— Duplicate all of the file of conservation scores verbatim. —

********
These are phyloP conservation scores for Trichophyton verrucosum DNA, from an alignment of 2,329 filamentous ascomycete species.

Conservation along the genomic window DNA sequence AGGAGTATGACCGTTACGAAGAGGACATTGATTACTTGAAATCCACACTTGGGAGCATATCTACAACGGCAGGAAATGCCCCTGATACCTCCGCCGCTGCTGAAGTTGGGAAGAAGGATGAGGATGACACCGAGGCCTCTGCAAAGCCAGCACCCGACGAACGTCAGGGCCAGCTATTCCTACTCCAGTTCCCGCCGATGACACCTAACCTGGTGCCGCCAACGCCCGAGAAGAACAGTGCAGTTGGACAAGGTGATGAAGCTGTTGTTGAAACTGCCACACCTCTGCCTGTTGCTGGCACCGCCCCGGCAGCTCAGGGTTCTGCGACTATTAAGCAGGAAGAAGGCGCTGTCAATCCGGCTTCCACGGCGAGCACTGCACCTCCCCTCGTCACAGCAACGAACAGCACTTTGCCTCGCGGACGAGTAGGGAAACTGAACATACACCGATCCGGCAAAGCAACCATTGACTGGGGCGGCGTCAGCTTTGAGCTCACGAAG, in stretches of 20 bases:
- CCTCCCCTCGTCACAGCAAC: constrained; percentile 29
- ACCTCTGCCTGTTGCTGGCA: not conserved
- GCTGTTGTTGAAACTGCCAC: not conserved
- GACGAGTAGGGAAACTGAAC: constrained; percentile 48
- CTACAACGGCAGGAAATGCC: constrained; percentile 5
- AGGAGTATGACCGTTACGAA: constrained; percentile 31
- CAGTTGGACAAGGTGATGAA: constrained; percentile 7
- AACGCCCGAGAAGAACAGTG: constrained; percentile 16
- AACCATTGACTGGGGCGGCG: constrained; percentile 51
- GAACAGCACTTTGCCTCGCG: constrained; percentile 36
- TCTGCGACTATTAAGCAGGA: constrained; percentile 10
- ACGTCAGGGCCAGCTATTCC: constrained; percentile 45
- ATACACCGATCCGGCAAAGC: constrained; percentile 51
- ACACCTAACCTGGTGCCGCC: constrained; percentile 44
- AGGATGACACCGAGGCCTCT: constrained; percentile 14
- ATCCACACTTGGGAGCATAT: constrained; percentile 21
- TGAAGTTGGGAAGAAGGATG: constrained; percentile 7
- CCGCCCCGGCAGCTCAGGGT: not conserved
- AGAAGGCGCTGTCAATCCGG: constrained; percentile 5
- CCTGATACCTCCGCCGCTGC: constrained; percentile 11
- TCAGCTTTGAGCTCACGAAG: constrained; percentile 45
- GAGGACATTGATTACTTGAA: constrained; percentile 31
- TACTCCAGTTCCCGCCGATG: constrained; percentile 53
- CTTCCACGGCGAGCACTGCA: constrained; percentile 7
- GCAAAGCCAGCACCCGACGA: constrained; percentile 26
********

These are phyloP conservation scores for Trichophyton verrucosum DNA, from an alignment of 2,329 filamentous ascomycete species.

Conservation along the genomic window DNA sequence AGGAGTATGACCGTTACGAAGAGGACATTGATTACTTGAAATCCACACTTGGGAGCATATCTACAACGGCAGGAAATGCCCCTGATACCTCCGCCGCTGCTGAAGTTGGGAAGAAGGATGAGGATGACACCGAGGCCTCTGCAAAGCCAGCACCCGACGAACGTCAGGGCCAGCTATTCCTACTCCAGTTCCCGCCGATGACACCTAACCTGGTGCCGCCAACGCCCGAGAAGAACAGTGCAGTTGGACAAGGTGATGAAGCTGTTGTTGAAACTGCCACACCTCTGCCTGTTGCTGGCACCGCCCCGGCAGCTCAGGGTTCTGCGACTATTAAGCAGGAAGAAGGCGCTGTCAATCCGGCTTCCACGGCGAGCACTGCACCTCCCCTCGTCACAGCAACGAACAGCACTTTGCCTCGCGGACGAGTAGGGAAACTGAACATACACCGATCCGGCAAAGCAACCATTGACTGGGGCGGCGTCAGCTTTGAGCTCACGAAG, in stretches of 20 bases:
- CCTCCCCTCGTCACAGCAAC: constrained; percentile 29
- ACCTCTGCCTGTTGCTGGCA: not conserved
- GCTGTTGTTGAAACTGCCAC: not conserved
- GACGAGTAGGGAAACTGAAC: constrained; percentile 48
- CTACAACGGCAGGAAATGCC: constrained; percentile 5
- AGGAGTATGACCGTTACGAA: constrained; percentile 31
- CAGTTGGACAAGGTGATGAA: constrained; percentile 7
- AACGCCCGAGAAGAACAGTG: constrained; percentile 16
- AACCATTGACTGGGGCGGCG: constrained; percentile 51
- GAACAGCACTTTGCCTCGCG: constrained; percentile 36
- TCTGCGACTATTAAGCAGGA: constrained; percentile 10
- ACGTCAGGGCCAGCTATTCC: constrained; percentile 45
- ATACACCGATCCGGCAAAGC: constrained; percentile 51
- ACACCTAACCTGGTGCCGCC: constrained; percentile 44
- AGGATGACACCGAGGCCTCT: constrained; percentile 14
- ATCCACACTTGGGAGCATAT: constrained; percentile 21
- TGAAGTTGGGAAGAAGGATG: constrained; percentile 7
- CCGCCCCGGCAGCTCAGGGT: not conserved
- AGAAGGCGCTGTCAATCCGG: constrained; percentile 5
- CCTGATACCTCCGCCGCTGC: constrained; percentile 11
- TCAGCTTTGAGCTCACGAAG: constrained; percentile 45
- GAGGACATTGATTACTTGAA: constrained; percentile 31
- TACTCCAGTTCCCGCCGATG: constrained; percentile 53
- CTTCCACGGCGAGCACTGCA: constrained; percentile 7
- GCAAAGCCAGCACCCGACGA: constrained; percentile 26